All skills class members must be in ongoing individual therapy.  If you are not already in individual therapy you will need to find a therapist.  If you are interested in finding an individual DBT therapist, there are some possibilities listed on our                   page.  You can also talk to Bob about this.

What is DBT?

DBT stands for Dialectical Behavior Therapy.  It is a behavioral health treatment originally designed for chronically suicidal people who suffer from a condition called Borderline Personality Disorder (BPD).  BPD is a disorder characterized by troubles with strong, sometimes erratic emotion.  Often accompanying that is difficulty with others - family, friends, co-workers, etc.  DBT is a cognitive (focus on thoughts) and behavioral (focus on actions) type of counseling that is useful to people who have problems with relationships, impulsive behaviors, mood swings and irritability, stress, and controlling their attention.  Most people who are in DBT attend both individual therapy and skills class.

What is DBT Skills Training?

When does class meet?

Maple Leaf DBT offers two skills classes. Both meet on Wednesdays. One meets from 11:30 until 2:00 p.m. and the other from 4:00 p.m. until 6:30 p.m.

How many classes do I attend?

Everyone in skills class commits for 50 weeks, or about one year.  The year breaks down roughly into six modules, each about two months long.  During the first two weeks of each module, we'll talk about core mindfulness skills.  The remaining weeks are devoted to learning either distress tolerance, interpersonal effectiveness, or emotion regulation skills.  It takes 25 weeks to work through the curriculum.  Then the whole thing repeats again, so each member will be exposed to the entire program twice.  The reason for the second exposure to the skills is that repetition helps us learn, and our students frequently tell us that they get more out of training the second time around.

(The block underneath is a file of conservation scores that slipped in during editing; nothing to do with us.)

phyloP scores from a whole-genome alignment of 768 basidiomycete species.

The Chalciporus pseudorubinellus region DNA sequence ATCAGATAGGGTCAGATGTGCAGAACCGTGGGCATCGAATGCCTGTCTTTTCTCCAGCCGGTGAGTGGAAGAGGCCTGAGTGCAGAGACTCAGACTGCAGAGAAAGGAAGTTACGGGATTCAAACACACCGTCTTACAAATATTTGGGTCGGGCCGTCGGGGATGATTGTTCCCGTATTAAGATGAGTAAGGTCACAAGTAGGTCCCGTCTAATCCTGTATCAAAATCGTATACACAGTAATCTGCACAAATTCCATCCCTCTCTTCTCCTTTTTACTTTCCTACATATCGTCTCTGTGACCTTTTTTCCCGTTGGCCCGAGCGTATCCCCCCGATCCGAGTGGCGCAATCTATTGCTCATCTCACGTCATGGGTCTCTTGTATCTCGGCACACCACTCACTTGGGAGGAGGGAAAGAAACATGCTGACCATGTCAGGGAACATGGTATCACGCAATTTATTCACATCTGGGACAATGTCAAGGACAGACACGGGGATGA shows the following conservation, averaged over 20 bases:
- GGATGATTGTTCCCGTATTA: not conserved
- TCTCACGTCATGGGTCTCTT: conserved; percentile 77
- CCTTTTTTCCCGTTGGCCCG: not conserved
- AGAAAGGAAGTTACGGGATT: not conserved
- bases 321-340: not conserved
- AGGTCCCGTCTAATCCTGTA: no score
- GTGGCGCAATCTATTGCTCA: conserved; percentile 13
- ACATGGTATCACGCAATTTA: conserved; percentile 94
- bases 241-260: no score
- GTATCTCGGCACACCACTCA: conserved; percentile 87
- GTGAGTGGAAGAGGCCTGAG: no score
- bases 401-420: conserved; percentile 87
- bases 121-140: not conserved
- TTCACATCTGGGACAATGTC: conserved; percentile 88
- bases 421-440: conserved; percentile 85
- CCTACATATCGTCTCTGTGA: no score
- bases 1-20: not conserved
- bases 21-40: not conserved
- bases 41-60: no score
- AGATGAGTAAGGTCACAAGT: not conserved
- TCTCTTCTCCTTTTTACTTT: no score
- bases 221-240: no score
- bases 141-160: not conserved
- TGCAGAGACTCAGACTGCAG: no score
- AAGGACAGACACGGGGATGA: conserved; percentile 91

How big is the class?

At Maple Leaf DBT, our class has room for eight members plus two leaders, for a total of ten.

Who can join?

Our class is open to all people 18 years of age and older who are interested in learning and practicing with us.

Can I keep my current therapist while doing skills training?

Yes!  Unlike other DBT providers in Seattle, we do not require you to change therapists or do individual DBT counseling.  There is no research that says this is necessary, and some that shows that skills training without individual DBT counseling is very effective.  

Can I continue in skills class beyond one year?

For most people, one year of skills training goes by pretty quickly (it's hard to imagine, but it really does).  Some people want to continue coming either to fine-tune their understanding of skills, or to have the structure of class to help them practice.  Members who graduate from our skills training class can return at any time, space permitting, and are only required to commit to one 25-week cycle.

What is required for me to participate?

Do I have to be diagnosed with Borderline Personality Disorder to participate?